Body Language in the Greek and Roman Worlds


Author: Douglas Cairns

Publisher: ISD LLC

ISBN: 1910589640

Category: History

Page: 300

View: 830

A distinguished cast of scholars discusses models of gesture and non-verbal communication as they apply to Greek and Roman culture, literature and art. Topics include dress and costume in the Homeric poems; the importance of looking, eye-contact, and face-to-face orientation in Greek society; the construction of facial expression in Greek and Roman epic; the significance of gesture and body language in the visual meaning of ancient sculpture; the evidence for gesture and performance style in the texts of ancient drama; the erotic significance of feet and footprints; and the role of gesture in Roman law. The volume seeks to apply a sense of history as well as of theory in interpreting non-verbal communication. It looks both at the cross-cultural and at the culturally specific in its treatment of this important but long-neglected aspect of Classical Studies.

The Classical Museum

A Journal of Philology, and of Ancient History and Literature


Author: Leonhard Schmitz

Publisher: Cambridge University Press

ISBN: 110805773X

Category: History

Page: 450

View: 5817

Born near Aachen, Leonhard Schmitz (1807-90) studied at the University of Bonn, from which he received his PhD, before marrying an Englishwoman and becoming a naturalised British citizen. Made famous by the 1844 publication of his translation of Niebuhr's Lectures on the History of Rome, he became rector of the Royal High School, Edinburgh, where he taught Alexander Graham Bell. He also briefly tutored the future Edward VII (and he had previously taught Prince Albert in Bonn). This short-lived quarterly journal, which Schmitz founded and edited between 1844 and 1850, focused exclusively on aspects of classical antiquity - in contrast to the more general literary reviews that were common in the period. It illuminates the development of Classics as a specialist discipline as well as contemporary intellectual links between Britain and Germany. This first volume was published in 1844.

Creating a Hellenistic World


Author: Andrew Erskine,Lloyd Llewellyn-Jones

Publisher: Classical Pressof Wales


Category: History

Page: 355

View: 3119

After Alexander conquered the Persian empire, much of the territory that he seized would remain under the control of Macedonian kings until the arrival of the Romans. But Macedonian power also brought with it Greeks and Greek culture. New kingdoms were established, new cities such as Alexandria and Antioch were founded, art and literature discovered fresh patrons. Egyptians and Iranians had to come to terms with Graeco-Macedonian rulers and settlers; Greeks and Macedonians learned of cultures more ancient than their own. The essays presented here offer an exciting interdisciplinary approach to the study of this emerging world.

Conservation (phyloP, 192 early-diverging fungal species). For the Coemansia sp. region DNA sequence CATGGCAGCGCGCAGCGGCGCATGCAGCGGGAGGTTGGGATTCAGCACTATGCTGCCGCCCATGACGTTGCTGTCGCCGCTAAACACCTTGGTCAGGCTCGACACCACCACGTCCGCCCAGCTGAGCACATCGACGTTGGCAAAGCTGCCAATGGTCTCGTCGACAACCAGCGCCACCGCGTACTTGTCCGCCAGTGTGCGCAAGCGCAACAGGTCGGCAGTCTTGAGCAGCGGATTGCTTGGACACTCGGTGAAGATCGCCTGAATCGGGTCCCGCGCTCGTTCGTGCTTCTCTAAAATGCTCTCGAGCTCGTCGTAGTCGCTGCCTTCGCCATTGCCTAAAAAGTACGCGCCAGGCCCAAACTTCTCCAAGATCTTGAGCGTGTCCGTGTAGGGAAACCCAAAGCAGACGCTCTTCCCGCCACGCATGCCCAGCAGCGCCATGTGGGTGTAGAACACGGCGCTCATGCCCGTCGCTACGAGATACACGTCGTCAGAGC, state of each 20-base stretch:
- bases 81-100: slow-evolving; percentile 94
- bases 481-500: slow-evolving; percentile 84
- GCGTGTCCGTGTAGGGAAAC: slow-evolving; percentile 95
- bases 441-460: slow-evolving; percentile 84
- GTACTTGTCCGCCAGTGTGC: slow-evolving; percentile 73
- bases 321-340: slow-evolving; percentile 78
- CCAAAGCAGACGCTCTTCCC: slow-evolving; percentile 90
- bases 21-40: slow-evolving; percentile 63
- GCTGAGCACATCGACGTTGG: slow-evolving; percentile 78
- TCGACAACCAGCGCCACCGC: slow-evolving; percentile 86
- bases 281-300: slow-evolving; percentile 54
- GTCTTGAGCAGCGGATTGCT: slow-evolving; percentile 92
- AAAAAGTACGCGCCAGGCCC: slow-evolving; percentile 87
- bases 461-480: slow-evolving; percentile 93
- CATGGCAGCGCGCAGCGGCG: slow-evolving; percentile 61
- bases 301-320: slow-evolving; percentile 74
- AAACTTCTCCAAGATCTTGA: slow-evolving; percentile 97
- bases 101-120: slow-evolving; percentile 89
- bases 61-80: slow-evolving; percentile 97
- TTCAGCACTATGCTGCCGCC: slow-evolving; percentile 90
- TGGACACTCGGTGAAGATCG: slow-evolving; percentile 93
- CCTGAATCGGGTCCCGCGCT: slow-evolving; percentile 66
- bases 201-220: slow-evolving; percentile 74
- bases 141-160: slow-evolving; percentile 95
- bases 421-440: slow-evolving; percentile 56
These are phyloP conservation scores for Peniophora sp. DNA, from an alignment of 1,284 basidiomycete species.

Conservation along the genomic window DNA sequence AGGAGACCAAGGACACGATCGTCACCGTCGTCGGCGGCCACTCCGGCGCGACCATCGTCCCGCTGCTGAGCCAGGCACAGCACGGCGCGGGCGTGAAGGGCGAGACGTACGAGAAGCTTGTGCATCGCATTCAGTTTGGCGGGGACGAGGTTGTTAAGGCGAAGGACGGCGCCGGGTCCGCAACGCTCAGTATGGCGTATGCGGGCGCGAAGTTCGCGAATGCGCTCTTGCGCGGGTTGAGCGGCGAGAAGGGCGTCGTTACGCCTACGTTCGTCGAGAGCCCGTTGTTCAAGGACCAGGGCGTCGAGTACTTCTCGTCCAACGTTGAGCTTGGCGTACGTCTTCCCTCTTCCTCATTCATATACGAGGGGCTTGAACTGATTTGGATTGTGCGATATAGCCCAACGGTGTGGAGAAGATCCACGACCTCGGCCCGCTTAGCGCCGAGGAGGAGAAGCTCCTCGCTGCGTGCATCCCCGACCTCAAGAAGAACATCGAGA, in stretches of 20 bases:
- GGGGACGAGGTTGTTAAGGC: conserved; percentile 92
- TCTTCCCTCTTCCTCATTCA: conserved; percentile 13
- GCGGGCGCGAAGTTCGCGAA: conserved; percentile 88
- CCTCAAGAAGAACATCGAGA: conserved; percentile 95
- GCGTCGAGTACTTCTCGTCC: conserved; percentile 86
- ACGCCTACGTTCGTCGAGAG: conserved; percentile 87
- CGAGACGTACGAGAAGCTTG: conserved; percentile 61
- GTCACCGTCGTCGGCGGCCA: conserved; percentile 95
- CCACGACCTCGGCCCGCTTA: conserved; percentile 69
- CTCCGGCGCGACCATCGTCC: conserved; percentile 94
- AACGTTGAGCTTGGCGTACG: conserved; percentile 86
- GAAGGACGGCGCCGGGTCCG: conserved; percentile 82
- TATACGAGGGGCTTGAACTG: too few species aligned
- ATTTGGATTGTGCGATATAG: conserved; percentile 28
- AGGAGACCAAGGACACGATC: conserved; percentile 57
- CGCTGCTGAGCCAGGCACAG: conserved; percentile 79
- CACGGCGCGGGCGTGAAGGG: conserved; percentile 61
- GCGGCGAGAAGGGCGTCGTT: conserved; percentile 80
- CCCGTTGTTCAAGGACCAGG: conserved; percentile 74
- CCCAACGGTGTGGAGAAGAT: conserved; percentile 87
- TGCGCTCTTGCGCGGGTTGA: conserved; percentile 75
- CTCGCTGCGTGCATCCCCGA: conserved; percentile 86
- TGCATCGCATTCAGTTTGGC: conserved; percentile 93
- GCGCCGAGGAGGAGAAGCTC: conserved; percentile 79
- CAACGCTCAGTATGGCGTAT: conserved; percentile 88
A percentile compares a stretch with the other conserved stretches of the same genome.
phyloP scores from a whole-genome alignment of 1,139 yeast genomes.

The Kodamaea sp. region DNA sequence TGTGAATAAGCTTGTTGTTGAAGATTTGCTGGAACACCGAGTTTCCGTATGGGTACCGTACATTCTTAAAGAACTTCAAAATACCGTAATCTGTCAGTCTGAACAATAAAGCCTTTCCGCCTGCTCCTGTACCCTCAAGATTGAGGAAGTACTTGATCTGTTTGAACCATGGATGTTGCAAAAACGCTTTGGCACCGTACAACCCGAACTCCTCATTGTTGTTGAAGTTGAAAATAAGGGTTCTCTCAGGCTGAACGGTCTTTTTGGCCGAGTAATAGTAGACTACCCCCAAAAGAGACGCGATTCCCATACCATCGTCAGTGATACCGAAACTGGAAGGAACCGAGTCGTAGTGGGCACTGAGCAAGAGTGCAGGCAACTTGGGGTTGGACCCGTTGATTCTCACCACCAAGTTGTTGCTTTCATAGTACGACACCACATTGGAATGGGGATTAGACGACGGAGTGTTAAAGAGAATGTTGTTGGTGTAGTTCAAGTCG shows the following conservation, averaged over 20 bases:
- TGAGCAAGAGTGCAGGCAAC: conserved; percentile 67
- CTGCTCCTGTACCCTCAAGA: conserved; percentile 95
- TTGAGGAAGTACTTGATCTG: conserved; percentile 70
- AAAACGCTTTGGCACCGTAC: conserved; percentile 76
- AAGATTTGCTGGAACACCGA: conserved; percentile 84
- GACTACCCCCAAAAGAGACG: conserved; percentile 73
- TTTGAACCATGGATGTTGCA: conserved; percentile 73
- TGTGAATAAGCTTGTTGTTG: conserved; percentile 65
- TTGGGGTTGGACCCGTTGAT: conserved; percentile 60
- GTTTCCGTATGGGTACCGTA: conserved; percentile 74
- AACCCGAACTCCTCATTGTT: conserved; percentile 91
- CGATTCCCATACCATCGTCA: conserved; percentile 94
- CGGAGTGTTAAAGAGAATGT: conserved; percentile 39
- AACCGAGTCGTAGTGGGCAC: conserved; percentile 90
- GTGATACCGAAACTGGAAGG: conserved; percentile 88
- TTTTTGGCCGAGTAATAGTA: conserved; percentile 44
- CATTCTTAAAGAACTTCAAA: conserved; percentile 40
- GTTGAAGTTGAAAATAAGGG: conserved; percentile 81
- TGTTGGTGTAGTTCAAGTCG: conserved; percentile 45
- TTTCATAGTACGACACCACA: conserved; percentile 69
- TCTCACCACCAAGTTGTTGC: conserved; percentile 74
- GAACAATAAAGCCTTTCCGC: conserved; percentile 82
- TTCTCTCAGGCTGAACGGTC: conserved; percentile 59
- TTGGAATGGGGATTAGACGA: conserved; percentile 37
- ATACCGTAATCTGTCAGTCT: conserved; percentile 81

Herakles and Hercules

Exploring a Graeco-Roman Divinity


Author: Hugh Bowden,Louis Rawlings

Publisher: Classical Pressof Wales


Category: Literary Criticism

Page: 254

View: 2946

Herakles and Hercules: two names for a figure of pervasive appeal in Antiquity. He was a hero of myth and a god with cult associations. He was ancestor of Macedonian kings, patron of Carthaginian generals and of Roman emperors, and a role model for Stoic philosophers. As a performer of the famous labours, wanderer, liberator, madman and murderer of kin, Herakles-Hercules has retained his fascination down to the present. The eleven new studies in this volume explore why this figure appealed so widely in Antiquity. They examine his role in ancient myth and philosophy, drama and art, as well as in politics and propaganda, warfare and religion.

Women in Late Antiquity

Pagan and Christian Life-styles


Author: Gillian Clark

Publisher: Peterson's

ISBN: 9780198721666

Category: Drama

Page: 158

View: 7544

Although there are many books on women in the ancient world, this is the first to explore in depth what life was like for women in the period of late antiquity (3rd to 6th centuries AD) once Christianity became the dominant religion. It is also unique in focusing on both pagan and Christianlifestyles. Dr Clark provides a fascinating and comprehensive introduction to the basic conditions of life for women: marriage, divorce, celibacy, and prostitution; legal constraints and protection; child-bearing, health care and medical theories; housing, housework, and clothes; and ancient, somestill influential, theories about the nature of women. The author uses a wide range of source material - both Christian and non-Christian writings, art, and archaeology - to illustrate both what life was really like and the prevailing "discourses" of the ancient world.